1. Don’t just sit there. Chances are, you did a lot of walking at your old job, and maybe not so much now that you’re working from home. Bodies were made to be in motion, not sitting in cramped positions for hours at a spell. Prolonged sitting, especially in an uncomfortable chair (more on that later) can lead to back and neck problems. Set an alarm if you need a reminder to take regular breaks. Or find some work tasks you can do standing up. I proofread standing up, and look upon it as a welcome break from sitting.

2. Get out of the house once a day. Even though my husband also works from home, I have to bust out once a day, otherwise I start to feel claustrophobic and “outside” of the real world. I’m much more efficient if I’ve had this break, even if it’s only a short walk around my neighborhood.

3. Keep regular hours. Setting regular work hours isn’t just about developing the discipline needed to be a successful freelancer. While you may have to work longer or later hours from time to time, especially when you’re first starting out, your mind and your body function best on a regular schedule. It will help your digestion, your metabolic functions and your sleep. Speaking of which…

4. Get enough sleep. Say you’ve underestimated the time you’d need to finish a project, you’re facing down a wicked deadline and now you’re looking for things you can put off to give yourself extra time. Cut out Conan or Dave, but don’t cheat yourself on sleep. You won’t be the sharpest pin in the voodoo doll the next day, and mainlining Starbucks will only make it worse.

5. Develop a stress-management practice. I like deep breathing. It only takes a few minutes a day, and for me, it’s a reminder to slow down and pay attention to my body. You might like meditation, yoga, or taking your dog for a long walk. Whatever relaxes you (and gets you away from the computer) is best. If you let that stuff build up, it’s like poison.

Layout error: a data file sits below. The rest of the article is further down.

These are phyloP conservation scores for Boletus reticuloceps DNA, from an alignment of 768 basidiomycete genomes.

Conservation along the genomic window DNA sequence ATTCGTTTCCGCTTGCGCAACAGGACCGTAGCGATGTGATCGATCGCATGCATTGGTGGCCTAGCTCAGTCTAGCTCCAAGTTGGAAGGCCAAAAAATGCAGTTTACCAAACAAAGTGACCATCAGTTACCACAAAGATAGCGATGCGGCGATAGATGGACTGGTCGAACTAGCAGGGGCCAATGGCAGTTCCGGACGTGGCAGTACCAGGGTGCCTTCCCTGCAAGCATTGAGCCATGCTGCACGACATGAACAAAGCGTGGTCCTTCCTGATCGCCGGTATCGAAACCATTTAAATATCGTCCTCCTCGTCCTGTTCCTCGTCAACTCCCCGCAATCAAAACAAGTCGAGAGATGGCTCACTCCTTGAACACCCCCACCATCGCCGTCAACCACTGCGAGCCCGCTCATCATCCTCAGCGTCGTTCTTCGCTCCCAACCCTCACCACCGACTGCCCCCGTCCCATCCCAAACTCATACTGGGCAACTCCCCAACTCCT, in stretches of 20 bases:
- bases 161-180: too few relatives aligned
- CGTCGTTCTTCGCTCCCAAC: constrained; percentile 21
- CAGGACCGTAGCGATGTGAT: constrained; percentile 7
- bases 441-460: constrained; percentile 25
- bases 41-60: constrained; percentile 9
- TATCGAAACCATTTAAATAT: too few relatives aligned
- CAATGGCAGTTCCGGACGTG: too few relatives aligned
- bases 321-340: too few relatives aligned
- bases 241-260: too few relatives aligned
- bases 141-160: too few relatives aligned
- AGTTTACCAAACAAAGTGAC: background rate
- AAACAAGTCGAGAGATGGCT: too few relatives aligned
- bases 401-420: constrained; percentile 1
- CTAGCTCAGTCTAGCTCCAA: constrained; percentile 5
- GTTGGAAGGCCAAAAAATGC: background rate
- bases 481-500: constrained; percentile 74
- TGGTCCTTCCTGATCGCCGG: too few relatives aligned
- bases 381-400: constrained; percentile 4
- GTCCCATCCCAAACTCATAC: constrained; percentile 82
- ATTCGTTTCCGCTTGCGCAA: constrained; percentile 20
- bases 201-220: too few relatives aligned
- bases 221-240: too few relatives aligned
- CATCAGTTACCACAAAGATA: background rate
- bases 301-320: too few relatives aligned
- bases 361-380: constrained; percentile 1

6. Keep your kitchen stocked with healthy food…where you can see it. It’s so tempting to take a break from a less-than-exciting task (data entry, ick!) and sneak down to raid the pantry. No wonder so many freelancers put on a few pounds at the start. But if there’s a bowl of fruit on the table, or a dish of cut-up veggies in the fridge, you’ll be more likely to grab those than the cookies your significant other insists on keeping in the snack drawer.

7. Get ergonomic. It’s vital to your health and productivity to design a workstation that is efficient and suited to your particular proportions. After your computer and your health insurance (you do have health insurance, don’t you?), your next largest expense should be your office chair. You don’t have to spring for Herman Miller’s latest Aeron, but you need something that’s adjustable and has a good lumbar support. As my physical therapist (to whom I’ve given lots of money because I spent a lot of years in lousy chairs) says, “Your chair should fit your body like a good shoe fits your foot.” Also, put the things you use regularly within easy reach to avoid repetitive strain. And, if I ever see you cradling that phone between your ear and your shoulder, I will come down there and give you a time-out. Don’t think I won’t, either.

What about you? If you work for yourself, what strategies do you use to stay healthy?